7:30 a.m. – Holy Eucharist, Rite I (In-person only)

10:30 a.m. – Holy Eucharist Rite II (both in-person and online via FB & YouTube)


7:30 a.m. – Holy Eucharist, Rite II (In-person only)

9:00 p.m. – Compline (online via FB)


12:05 p.m. – Healing Eucharist, Rite II (In-person only)

9:00 p.m. – Compline (online via FB)

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A Message from Duncan- March 26, 2023

A Message from Duncan- March 26, 2023

Bible Bloopers

If, like me, you are pretty average at typing, you’ll be pleased to know that there’s nothing new about typos.  Like most folks, I was never taught to type, and so my first draft of an 1,800-word sermon is riddled with errors – usually over 100 of them (and that is with ‘autocorrect’ on!) 

It’s one thing for a rank amateur like me to make typos, but it is quite another for someone whose job is publishing.  Enter the unfortunate printer of a 1716 edition of the King James Version of the Bible.  In that famous story of Jesus and the woman caught in adultery, (you know, “let he who is without sin cast the first stone”) the printer made a grave and far-reaching typo. 

You’ll find it in John 6:11, right at the end of the story.  Jesus instructs the woamn “to go and sin no more.”  But in the 1716 version, he didn’t.  The dozy printer accidentally reversed the two letters of the word ‘no’ with dramatic and nearly, for him, fatal consequences.  The printed edition read, “Go and sin on more.”  The version quickly became known as the ‘Sin On Bible’.  Now people everywhere had the Bible’s permission to sin in whatever way they wanted and to whatever degree they wished.  Jesus said so.  “Go and sin on more.”

Regrettably, the 400-year-old translators of the King James’ Version did not do a perfect job.  They have given us many misleading messages.  One of my least favorite is the terrifying phrase: ‘Filthy Lucre’ (1 Timothy 3:3).  I grew up in morbid fear of a man named Luca who rarely washed.  (We Londoners have no use for the letter ‘r’ at the end of words.  Try saying ‘Lucre’ in my accent and you’ll get ‘Luca’.)

Needless to say, in the original Greek text, the ‘lucre’ is not ‘filthy’.  A more accurate translation of 1 Timothy 3:3 is ‘lover of money’.   This is an important distinction, because scripture is not saying that money is ‘filthy’ – but the way people use it can be. 

It raises the whole disturbing question of our relationship with money.  Yes, I mean relationship.  But wait, how can you have a relationship with something that is merely an object and not a person?  Well, money has power, just like a living organism.  It has, if you like, a spirit.  In a dynamic book, a Harvard-trained financial planner named George Kinder, describes the relationships between human beings and money.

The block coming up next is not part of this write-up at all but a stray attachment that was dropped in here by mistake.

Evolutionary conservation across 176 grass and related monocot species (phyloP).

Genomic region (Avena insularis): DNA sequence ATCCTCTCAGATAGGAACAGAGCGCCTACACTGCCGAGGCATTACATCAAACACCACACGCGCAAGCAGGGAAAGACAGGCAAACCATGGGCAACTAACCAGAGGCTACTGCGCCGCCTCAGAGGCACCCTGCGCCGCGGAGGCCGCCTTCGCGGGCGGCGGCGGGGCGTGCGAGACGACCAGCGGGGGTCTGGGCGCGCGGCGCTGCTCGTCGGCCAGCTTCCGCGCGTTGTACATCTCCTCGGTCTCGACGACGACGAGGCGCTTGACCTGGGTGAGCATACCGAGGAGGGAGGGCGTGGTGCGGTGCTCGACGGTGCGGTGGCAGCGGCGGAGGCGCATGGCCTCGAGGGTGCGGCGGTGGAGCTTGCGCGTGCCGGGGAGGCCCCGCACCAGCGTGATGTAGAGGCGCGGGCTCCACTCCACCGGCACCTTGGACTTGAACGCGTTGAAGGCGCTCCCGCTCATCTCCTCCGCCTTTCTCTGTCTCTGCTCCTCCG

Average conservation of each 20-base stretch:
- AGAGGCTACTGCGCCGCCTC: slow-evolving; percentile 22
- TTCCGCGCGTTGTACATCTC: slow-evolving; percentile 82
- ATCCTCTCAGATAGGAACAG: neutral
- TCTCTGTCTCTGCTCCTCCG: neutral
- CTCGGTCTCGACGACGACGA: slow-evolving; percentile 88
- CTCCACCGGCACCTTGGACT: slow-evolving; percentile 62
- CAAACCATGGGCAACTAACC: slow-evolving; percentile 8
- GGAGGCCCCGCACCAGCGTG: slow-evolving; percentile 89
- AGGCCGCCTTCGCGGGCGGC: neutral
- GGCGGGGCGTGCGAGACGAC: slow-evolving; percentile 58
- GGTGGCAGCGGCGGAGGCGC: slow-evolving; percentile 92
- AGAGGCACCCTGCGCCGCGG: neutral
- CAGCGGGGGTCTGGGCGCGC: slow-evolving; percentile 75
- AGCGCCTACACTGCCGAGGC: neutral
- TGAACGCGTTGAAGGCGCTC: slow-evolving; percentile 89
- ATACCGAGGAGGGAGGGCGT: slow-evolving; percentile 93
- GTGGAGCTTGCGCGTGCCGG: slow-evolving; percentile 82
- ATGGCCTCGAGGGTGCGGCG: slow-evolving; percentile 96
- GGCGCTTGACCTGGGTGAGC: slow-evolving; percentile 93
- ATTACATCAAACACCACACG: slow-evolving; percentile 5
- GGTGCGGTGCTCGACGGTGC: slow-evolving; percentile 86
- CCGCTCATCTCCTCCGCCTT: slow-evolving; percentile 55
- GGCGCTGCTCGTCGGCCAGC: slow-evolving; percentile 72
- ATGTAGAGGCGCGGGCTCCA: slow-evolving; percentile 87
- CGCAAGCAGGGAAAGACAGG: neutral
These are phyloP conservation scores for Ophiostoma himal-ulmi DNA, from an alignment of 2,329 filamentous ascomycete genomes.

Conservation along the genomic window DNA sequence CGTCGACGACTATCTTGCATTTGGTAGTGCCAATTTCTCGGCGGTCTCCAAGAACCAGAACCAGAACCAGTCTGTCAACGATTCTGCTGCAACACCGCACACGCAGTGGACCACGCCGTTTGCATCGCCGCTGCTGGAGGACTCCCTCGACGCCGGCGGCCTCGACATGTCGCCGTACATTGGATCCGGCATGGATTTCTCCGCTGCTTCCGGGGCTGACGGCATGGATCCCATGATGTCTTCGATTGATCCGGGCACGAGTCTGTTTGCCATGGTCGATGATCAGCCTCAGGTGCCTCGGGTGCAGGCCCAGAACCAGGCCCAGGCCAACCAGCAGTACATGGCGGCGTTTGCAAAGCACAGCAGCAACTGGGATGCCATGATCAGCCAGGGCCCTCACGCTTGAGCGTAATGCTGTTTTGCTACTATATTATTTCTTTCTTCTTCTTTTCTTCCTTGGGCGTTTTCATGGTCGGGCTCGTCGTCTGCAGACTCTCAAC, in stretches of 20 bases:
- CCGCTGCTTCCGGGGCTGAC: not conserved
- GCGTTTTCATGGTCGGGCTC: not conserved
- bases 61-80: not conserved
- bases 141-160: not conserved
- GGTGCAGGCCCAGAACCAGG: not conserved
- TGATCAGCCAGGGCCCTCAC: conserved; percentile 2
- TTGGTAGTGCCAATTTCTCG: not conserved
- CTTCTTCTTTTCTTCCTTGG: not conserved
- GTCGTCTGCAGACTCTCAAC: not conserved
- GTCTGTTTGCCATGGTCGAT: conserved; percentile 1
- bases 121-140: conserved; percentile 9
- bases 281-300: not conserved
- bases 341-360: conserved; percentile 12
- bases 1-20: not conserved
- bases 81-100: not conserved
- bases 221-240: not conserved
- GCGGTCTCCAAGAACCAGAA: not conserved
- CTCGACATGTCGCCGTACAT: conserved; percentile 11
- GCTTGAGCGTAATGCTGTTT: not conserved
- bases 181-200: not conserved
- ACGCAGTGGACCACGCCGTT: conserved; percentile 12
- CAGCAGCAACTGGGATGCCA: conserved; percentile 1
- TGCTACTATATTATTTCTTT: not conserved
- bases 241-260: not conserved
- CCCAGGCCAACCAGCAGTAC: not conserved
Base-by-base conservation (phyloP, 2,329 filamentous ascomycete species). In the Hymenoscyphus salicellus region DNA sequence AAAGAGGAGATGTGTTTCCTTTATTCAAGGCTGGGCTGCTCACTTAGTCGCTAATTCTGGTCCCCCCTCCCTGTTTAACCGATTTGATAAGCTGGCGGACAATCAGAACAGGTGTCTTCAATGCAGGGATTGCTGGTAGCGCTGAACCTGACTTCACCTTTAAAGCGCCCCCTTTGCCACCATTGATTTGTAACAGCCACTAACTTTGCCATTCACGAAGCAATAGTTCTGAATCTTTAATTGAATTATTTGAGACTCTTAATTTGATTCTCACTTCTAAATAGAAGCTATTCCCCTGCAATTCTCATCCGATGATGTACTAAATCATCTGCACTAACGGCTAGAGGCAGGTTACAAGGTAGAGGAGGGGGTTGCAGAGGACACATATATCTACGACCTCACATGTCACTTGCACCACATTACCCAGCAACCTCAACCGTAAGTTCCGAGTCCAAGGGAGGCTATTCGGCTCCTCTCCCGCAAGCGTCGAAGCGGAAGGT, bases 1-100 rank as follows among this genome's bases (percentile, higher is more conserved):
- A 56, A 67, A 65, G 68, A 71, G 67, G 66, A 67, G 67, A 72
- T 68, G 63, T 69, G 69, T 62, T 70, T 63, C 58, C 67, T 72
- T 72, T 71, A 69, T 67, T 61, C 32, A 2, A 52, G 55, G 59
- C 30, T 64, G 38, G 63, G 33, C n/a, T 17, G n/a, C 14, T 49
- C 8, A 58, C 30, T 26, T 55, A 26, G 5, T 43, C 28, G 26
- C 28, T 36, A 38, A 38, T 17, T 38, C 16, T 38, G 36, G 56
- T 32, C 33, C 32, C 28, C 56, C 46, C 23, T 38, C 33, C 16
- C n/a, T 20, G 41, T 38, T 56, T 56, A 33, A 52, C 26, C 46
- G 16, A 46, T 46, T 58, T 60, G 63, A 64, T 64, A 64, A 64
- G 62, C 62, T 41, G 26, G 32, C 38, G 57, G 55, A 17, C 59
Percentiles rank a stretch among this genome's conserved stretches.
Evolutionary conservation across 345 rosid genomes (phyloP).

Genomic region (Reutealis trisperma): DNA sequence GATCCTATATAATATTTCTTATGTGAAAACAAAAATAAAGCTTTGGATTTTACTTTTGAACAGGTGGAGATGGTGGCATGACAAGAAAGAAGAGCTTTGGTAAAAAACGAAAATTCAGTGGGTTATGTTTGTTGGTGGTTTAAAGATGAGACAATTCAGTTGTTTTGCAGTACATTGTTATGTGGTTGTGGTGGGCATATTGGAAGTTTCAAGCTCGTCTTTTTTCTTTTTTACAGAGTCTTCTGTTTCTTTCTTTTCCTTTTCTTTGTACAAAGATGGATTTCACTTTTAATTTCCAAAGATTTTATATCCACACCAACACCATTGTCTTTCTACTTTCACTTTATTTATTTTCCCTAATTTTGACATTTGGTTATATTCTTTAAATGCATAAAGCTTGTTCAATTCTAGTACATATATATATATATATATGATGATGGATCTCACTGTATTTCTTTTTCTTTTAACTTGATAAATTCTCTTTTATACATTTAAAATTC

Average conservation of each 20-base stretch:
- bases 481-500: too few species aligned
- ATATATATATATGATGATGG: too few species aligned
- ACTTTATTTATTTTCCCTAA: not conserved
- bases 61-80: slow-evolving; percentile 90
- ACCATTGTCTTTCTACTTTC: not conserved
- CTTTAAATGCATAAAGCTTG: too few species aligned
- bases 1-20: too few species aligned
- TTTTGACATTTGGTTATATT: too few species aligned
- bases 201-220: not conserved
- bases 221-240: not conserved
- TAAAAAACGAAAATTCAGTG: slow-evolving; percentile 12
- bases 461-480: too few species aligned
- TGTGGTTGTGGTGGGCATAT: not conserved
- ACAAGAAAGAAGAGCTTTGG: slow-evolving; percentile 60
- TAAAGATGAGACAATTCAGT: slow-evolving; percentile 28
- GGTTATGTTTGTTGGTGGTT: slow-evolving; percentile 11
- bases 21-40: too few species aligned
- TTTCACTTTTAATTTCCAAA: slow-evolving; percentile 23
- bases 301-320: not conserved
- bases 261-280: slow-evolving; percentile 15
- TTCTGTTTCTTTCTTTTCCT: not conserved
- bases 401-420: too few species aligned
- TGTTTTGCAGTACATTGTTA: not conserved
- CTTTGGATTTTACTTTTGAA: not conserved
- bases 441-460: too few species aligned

Kinder says there are seven stages to becoming mature in our relationship with money.  Here they are:

  1. Innocence: At this stage we are not aware of the concept of money. Stuff we need will simply be provided, even though we don’t really know or care how.
  2. Pain: This stage is when we realize that some have more money than us. We learn that if we want more money, we will need to work harder.
  3. Knowledge: This is the stage associated with the intellect, when we learn about budgeting, saving, goal-setting, and investing.
  4. Understanding: Feelings such as greed, envy, inequality and resentment are always associated with money. This stage is when we begin to understand these feelings and come to terms with them.
  5. Vigor: In this stage, we grasp how much energy we must invest to reach our financial goals. When we discover the purpose for our lives and direct our energies towards achieving this purpose, we begin to experience freedom.
  6. Vision: In this stage, the vigor is directed outwards. This involves achieving the welfare of a community, either with or without a profit motive. We understand that money is a channel through which our souls are directed. We believe that nothing belongs to us in particular and consider community as the true owner.
  7. Aloha (By the way, Kinder lives in Hawaii. Can you tell?): This is the final stage of money maturity, where we do good without expecting anything in return. We understand the benefits and dangers of money; but those truths do not overwhelm us. We connect with the world from our spiritual selves and believe in compassionately reaching out, without getting anything back. This is altruism.

What a challenge.  According to Kinder, money maturity means holding onto things lightly, placing community needs ahead of our own, and giving with no expectation of getting anything in return.  I think Jesus would agree.  How about you?